As you get closer to vesting in your pension, re-evaluate your portfolio AA but, more importantly, what % of your portfolio is in tax-deferred accounts. If you forecast that your retirement income (pension/SS/RMDs) will result in a higher marginal tax rate in retirement, you may want to shift from tax-deferred contributions to Roth/Taxable contributions to reduce future RMDs.

Consider holding all equity in your Roth IRAs (for example, VFIAX S&P 500) offset by higher bonds in your tax-deferred accounts to maintain your 80/20 AA. It will help slow the growth in your tax-deferred accounts plus give your Roth accounts higher expected tax-free growth.

Your plan to pay off your mortgage in 16 years makes sense as it will free up cash when your child enters college around the same time. Your mortgage rate is 3.25%. Rates have come down further. Have you looked into 15-year fixed no-cost refi rates? If you could get a rate in the 2.x% range, you might pay about the same monthly amount to payoff your mortgage in 15 years. Check recent posts in the BH mega refi thread for lenders/rates.
Thanks for your input. Currently all contributions to 401k and TSP are traditional, but I anticipate this will change at some point. I really would like to keep it simple with the Target Date funds in Roths and Rollover, but your point about higher returns in those accounts is well taken. I will think it over. And yes, we have paid the mortgage really aggressively, but we'd like to retire relatively young (ages 55 and 59), and the idea of having it completely paid off before this, and before our son is college aged, is really attractive to us.
Topic Author
daheld
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Joined: Wed Sep 13, 2017 8:14 am
Location: Midwest US

Re: Portfolio Review: Recent Changes/New to Self Managing/Sanity Check

Post by daheld »

Bump. Input is welcome. Thanks.
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alec
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Joined: Fri Mar 02, 2007 2:15 pm

Re: Portfolio Review: Recent Changes/New to Self Managing/Sanity Check

Post by alec »

Yeah, I suppose using the Roth IRAs for equities and pre-tax 401(k)'s for bonds likely makes sense. I imagine rebalancing would only take about 10 minutes a year buying/selling bonds/stocks in the TSP/401(k).

Other than that, it all looks pretty good.
"It is difficult to get a man to understand something, when his salary depends upon his not understanding it!" - Upton Sinclair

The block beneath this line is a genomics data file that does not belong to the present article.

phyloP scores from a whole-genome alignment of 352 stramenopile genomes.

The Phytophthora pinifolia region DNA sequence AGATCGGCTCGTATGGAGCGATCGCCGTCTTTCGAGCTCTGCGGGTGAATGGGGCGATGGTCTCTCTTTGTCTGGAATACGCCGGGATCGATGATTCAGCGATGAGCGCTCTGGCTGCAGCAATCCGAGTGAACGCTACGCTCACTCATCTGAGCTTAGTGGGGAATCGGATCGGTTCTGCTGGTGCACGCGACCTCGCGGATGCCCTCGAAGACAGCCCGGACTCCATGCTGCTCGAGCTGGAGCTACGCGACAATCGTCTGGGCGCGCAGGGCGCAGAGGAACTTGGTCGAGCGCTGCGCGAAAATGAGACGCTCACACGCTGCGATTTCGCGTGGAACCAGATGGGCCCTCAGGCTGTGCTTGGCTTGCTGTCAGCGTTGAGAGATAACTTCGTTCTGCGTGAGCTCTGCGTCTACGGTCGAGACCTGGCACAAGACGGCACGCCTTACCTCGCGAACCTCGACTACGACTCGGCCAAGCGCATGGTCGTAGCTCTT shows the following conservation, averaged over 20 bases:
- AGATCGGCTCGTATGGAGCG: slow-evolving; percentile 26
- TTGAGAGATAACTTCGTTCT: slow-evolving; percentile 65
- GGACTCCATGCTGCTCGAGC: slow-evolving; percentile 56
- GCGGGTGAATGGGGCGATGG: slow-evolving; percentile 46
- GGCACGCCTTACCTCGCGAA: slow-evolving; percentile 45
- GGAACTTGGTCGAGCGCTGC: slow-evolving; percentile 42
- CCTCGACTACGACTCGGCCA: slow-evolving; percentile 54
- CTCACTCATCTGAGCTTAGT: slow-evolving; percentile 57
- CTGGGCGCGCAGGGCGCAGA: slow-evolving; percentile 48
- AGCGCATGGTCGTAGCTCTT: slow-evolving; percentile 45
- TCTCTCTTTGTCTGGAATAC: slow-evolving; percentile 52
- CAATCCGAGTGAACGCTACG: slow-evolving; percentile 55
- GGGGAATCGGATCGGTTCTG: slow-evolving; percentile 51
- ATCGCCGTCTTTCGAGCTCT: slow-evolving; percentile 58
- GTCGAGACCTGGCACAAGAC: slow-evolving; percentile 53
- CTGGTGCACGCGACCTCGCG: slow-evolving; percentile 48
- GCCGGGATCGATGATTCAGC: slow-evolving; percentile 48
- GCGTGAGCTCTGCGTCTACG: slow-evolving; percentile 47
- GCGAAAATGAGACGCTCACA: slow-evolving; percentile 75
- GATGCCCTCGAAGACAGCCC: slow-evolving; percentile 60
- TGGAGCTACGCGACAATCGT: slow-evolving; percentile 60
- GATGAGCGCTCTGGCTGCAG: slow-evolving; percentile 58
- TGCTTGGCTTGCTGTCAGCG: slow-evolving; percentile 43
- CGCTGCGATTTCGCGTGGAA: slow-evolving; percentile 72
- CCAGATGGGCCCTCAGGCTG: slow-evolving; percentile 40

Topic Author
daheld
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Joined: Wed Sep 13, 2017 8:14 am
Location: Midwest US

Re: Portfolio Review: Recent Changes/New to Self Managing/Sanity Check

Post by daheld »

alec wrote: Mon Jan 11, 2021 9:14 pm Yeah, I suppose using the Roth IRAs for equities and pre-tax 401(k)'s for bonds likely makes sense. I imagine rebalancing would only take about 10 minutes a year buying/selling bonds/stocks in the TSP/401(k).

Other than that, it all looks pretty good.
Thanks. If other folks have perspective on the portfolio and my questions, I appreciate input.
Fishing50
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Joined: Tue Sep 27, 2016 1:18 am

Re: Portfolio Review: Recent Changes/New to Self Managing/Sanity Check

Post by Fishing50 »

Not much to comment on, you are doing well.

I don't think you need a large emergency fund with high saving rate, substantial taxable assets, and darn near guaranteed income of a govt job. You could get that money invested. Big ERN explains better than I: https://earlyretirementnow.com/2016/05/ ... ency-fund/


80/20 is an appropriate asset allocation. We moved to 70/30 from 100 equities 6yrs ago, but we're on a rising equity glidepath now that an unexpected promotion increased our pension.

I too recommend all equities in Roth IRAs and taxable, so the only bond holdings would be in TSP and 401k. An annual rebalance would be simple. G fund is our only bond holding along with DW target date funds. At your age a mix of G and F Funds would be appropriate.

With dividends from taxable holdings and a pension, you'll probably have the possibility to retire at 55 and 59. As you get closer you can determine the overall portfolio withdrawal rate during early retirement. I think a higher withdrawal rate during the years preceding social security (probably best for lower earning spouse to take at 62) is acceptable risk with guaranteed pension income.

Roth TSP might be the right option until tax rates increase in 2026. https://thefinancebuff.com/most-tsp-par ... h-tsp.html
2yrs from military pension. 80 equites / 20 bonds for life, ZERO emergency fund, 100% taxable in equities (dividends in cash), 33% taxable, 30% Roth, 37% tax deferred. | Gone Fishing At 52yrs old!
Topic Author
daheld
Posts: 1007
Joined: Wed Sep 13, 2017 8:14 am
Location: Midwest US

Re: Portfolio Review: Recent Changes/New to Self Managing/Sanity Check

Post by daheld »

Fishing50 wrote: Wed Jan 13, 2021 11:19 am Not much to comment on, you are doing well.

I don't think you need a large emergency fund with high saving rate, substantial taxable assets, and darn near guaranteed income of a govt job. You could get that money invested. Big ERN explains better than I: https://earlyretirementnow.com/2016/05/ ... ency-fund/


80/20 is an appropriate asset allocation. We moved to 70/30 from 100 equities 6yrs ago, but we're on a rising equity glidepath now that an unexpected promotion increased our pension.